A venture into the bush with torch and camera on a cold night reveals a lot of life in the wattles. A Silver Wattle Acacia dealbata was being slowly combed by 5 mm long nocturnal Epaulet Ants, Notoncus hickmani. (Thanks to bowerbird.org.au for help with ID)
Epaulet Ant, Notoncus hickmani
Epaulet Ant #2
In the spectacularly flowering Golden Wattles Acacia pycnantha there was an abundance of tiny spiders from less than a mm long to much larger arachnids. On one leaf was a young and translucent Hunstman spider, about 20 mm across.
Much smaller, about 5mm long, was a Hamilton’s Orb Weaver Araneus hamiltoni hiding from my bright light in the blossoms.
Hamilton’s Orb Weaver #1
Hamilton’s Orb Weaver #2
More confidently staying in her web was this larger orb weaver, about 10mm long.
Wild plants of the Castlemaine district is a wonderful new resource on the flora of the local area that has been made available by the Castlemaine Field Naturalists Club CFNC.
The website is based on the plant identification and reference guide produced by the late Ern Perkins, a founding and very active member of the CFNC. Ern was a peerless field naturalist who studied and photographed the flowering plants of the Castlemaine District, covering the Mt Alexander Shire, plus Porcupine Ridge and Fryers Ridge. Over his forty year membership of CFNC, Ern produced many plant lists for specific areas – all of this information has now been incorporated into the one resource – a wonderful achievement.
It has already come in handy checking the botanical names of some of the early spring wildflowers spotted yesterday on a ramble near Fence Track in the Muckleford bush.
Blue Caladenia Cyanicula caerulea, Fence Track, 26th August 2017
Pink Bells Tetratheca ciliata
Yam Daisy Microseris walteri
Golden Moths Diuris chryseopsis
All of this under a glorious display of Golden Wattle
Golden Wattle flowers
The first wildflowers of ‘spring’ are opening up, quite a few Early Nancy and Scented Sundews, along with a great display of Golden Wattle.
The birds are tuning up for what promises to be a very good breeding season, boosted by some excellent late winter rain.
Early Nancy, Fence Track Muckleford State Forest, 18th August 2017
Spotted Pardalote, South German Track
Daimond Firetail, South German Track
Part of a flock of half a dozen
A pair of Red Wattlebirds are building a nest in our yard. This is not an especially notable thing, we have a few pairs in the neighbourhood and I watch nests most years.
What is especially pleasing though on this occasion is that they have chosen one on the Dropping Sheoaks that I planted almost a decade ago. It’s nice when a plan comes to fruition.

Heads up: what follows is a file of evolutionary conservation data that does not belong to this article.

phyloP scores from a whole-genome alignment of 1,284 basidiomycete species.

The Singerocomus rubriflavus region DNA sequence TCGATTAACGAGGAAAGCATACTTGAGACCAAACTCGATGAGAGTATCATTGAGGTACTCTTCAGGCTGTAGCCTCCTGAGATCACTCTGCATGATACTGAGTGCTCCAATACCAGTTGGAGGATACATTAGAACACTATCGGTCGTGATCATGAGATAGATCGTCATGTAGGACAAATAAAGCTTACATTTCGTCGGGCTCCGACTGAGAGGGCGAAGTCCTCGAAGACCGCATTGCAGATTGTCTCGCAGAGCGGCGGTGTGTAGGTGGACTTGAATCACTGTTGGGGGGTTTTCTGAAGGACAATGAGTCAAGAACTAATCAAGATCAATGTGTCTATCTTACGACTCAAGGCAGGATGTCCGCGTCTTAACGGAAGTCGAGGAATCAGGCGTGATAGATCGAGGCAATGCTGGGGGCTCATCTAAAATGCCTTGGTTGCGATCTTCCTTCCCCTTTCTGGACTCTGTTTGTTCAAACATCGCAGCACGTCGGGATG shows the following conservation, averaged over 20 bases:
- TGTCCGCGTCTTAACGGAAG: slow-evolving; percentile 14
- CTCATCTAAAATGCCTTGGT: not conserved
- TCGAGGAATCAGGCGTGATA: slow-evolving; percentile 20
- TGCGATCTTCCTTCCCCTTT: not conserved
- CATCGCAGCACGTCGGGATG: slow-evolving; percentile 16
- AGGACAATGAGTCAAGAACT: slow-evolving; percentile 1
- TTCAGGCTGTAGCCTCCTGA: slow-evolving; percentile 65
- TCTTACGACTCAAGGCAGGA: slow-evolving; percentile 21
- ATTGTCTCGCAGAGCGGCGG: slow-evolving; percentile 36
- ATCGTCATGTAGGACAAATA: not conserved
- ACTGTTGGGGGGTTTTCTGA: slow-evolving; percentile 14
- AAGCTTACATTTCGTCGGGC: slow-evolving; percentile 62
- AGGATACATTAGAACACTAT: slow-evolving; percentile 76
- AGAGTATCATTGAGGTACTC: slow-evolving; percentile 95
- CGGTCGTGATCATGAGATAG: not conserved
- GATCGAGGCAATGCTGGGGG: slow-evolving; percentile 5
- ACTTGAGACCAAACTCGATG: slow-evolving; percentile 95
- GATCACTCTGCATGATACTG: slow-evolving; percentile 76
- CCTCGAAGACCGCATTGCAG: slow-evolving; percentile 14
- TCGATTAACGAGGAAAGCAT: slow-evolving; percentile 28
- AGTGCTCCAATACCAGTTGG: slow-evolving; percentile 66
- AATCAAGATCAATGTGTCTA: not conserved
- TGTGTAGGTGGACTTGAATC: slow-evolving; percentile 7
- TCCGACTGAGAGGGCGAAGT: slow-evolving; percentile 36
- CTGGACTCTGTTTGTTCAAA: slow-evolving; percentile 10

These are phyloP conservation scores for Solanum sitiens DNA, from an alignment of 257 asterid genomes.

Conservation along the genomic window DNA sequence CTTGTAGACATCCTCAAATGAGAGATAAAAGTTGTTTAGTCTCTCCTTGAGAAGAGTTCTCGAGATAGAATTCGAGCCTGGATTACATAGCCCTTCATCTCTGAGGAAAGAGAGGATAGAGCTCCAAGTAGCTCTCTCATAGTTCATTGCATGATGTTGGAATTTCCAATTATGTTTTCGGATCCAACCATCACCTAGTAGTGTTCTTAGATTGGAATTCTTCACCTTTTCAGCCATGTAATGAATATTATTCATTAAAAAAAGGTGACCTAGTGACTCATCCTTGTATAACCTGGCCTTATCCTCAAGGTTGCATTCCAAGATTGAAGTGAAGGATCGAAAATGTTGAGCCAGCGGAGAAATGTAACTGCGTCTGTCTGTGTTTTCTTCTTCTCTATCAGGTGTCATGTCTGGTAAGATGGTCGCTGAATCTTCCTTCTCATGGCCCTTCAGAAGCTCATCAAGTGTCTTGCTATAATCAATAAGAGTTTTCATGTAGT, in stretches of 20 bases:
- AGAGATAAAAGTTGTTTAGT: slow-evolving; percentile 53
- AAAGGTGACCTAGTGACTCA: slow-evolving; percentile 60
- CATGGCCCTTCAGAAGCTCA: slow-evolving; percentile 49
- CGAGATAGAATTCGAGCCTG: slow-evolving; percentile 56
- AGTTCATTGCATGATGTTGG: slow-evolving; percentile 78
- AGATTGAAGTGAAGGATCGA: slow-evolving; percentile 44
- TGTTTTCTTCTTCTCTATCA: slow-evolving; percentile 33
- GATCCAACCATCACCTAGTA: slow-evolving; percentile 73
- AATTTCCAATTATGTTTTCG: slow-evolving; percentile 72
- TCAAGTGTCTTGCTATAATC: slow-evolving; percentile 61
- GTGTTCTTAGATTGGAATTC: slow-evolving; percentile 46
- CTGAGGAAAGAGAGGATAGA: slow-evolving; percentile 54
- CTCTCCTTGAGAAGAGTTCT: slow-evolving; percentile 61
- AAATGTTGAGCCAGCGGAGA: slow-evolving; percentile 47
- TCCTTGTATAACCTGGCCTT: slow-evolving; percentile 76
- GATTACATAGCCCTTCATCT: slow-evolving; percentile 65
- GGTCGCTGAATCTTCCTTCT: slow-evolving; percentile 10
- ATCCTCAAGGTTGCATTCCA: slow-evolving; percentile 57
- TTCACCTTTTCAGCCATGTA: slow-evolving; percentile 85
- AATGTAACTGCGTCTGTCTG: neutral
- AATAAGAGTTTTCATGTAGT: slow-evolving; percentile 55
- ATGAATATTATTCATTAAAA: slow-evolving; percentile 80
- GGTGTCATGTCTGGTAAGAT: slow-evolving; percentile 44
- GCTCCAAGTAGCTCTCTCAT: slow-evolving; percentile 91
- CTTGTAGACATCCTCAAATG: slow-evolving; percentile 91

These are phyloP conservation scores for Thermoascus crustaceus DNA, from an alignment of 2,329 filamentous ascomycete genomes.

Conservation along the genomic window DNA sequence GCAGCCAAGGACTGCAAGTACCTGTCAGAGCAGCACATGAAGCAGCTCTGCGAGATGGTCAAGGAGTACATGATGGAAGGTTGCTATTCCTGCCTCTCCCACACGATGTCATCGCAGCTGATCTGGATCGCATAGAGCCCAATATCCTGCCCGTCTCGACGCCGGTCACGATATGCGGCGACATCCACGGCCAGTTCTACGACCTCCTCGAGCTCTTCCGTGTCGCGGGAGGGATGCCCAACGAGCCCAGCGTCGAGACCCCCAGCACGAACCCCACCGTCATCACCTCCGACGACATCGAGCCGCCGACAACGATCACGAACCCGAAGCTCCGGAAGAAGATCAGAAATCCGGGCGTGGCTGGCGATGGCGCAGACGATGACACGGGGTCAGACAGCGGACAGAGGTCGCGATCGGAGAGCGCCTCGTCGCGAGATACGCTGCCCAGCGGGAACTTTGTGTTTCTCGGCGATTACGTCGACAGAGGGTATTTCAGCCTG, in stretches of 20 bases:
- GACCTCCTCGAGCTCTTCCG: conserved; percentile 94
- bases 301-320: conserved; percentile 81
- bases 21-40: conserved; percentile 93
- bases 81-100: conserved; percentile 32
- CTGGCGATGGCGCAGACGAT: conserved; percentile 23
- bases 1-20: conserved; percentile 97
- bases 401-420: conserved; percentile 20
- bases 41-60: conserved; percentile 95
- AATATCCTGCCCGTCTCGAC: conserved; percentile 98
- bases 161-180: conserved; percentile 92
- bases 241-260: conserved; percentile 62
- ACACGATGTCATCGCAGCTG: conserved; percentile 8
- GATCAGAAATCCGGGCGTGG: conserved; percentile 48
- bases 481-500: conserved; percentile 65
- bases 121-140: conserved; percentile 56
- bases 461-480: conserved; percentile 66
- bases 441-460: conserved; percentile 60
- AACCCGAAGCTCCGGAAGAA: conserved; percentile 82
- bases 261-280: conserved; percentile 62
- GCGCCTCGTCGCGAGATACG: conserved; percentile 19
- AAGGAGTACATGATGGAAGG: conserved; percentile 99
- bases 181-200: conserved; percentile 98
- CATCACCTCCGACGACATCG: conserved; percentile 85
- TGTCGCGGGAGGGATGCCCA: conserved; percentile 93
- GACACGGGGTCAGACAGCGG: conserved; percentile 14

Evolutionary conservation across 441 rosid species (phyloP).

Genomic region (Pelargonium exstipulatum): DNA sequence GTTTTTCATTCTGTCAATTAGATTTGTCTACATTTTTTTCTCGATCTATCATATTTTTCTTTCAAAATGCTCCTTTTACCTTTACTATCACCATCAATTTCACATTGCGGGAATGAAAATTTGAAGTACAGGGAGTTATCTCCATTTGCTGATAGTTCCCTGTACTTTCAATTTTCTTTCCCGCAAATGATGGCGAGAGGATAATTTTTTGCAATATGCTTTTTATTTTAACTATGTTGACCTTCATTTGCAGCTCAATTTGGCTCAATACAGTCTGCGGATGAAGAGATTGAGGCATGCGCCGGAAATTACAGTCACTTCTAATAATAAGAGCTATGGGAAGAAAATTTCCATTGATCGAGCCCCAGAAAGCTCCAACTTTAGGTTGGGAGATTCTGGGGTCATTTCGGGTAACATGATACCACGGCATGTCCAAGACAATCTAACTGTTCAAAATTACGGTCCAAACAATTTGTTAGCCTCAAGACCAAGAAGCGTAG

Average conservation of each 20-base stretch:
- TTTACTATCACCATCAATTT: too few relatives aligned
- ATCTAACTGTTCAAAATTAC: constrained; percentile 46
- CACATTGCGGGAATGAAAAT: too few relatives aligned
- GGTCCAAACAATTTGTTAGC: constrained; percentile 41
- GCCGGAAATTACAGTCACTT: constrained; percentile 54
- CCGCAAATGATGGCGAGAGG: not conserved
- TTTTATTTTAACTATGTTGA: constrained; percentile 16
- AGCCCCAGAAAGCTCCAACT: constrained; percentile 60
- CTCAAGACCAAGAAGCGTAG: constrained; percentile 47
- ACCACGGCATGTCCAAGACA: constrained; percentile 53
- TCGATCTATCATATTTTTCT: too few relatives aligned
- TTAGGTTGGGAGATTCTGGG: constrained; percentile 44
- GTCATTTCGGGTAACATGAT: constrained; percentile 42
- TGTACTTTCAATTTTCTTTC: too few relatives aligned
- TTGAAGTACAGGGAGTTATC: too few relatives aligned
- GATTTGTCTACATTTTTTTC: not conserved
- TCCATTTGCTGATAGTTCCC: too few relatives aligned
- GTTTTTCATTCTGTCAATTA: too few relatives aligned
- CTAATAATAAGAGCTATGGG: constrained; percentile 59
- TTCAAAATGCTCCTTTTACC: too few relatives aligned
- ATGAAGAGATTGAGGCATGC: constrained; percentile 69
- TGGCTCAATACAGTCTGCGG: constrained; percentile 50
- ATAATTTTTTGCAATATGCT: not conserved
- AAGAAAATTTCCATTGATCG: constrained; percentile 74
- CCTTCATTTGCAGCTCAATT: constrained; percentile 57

Red Wattlebird nest in Drooping Sheoak, Wyndham Street Newstead, 5th August 2017
Arriving with wool for the lining
Red Wattlebird below the nest
This year’s Friends of Box-Ironbark Forests AGM will be held at 7.30 pm Monday 10th July in the Ray Bradfield Rooms. Supper will be served and everyone is welcome. The speaker will be Brian Bainbridge, Ecological Restoration Planner, Merri Creek Management Committee.
His topic will be ‘Single species – many outcomes’.
Single species conservation projects can have wide-ranging benefits when pursued in a holistic manner. Projects to secure local populations of Matted Flax Lily and Plains Yam Daisy have led Merri Creek Management Committee to build a deeper understanding of the Merri Creek’s changing ecology and the potential for landscape-scale conservation. The projects have stimulated fresh approaches to engaging with community.
Plains Yam Daisy
I found the first flowers of Golden Wattle this morning … I’d be keen to hear how this magnificent shrub is faring elsewhere in the box-ironbark.
Golden Wattle, Demo Track, 8th July 2017
There was bird action as well – this male Spotted Pardalote in a party of four + Scarlet Robin, White-throated Treecreeper, Buff-rumped Thornbill, Grey Fantail and Yellow-faced Honeyeater providing lots of interest.
Spotted Pardalote in Red Box on Demo Track
I hadn’t been out to the Rise and Shine for over a month … it was time for an excursion and the first day of winter was glorious.
The highlight was a party of Crested Shrike-tits. I watched them from close-up, foraging amongst the Long-leaved Box and Yellow Gums for at least half an hour. The birds were unconcerned about me – occasionally dropping almost to ground level as they ripped strips of bark from branches in search of their prey. One of my favourite woodland companions.
Crested Shrike-tit (male), Rise and Shine, 1st June 2017
Crested Shrike-tit (female)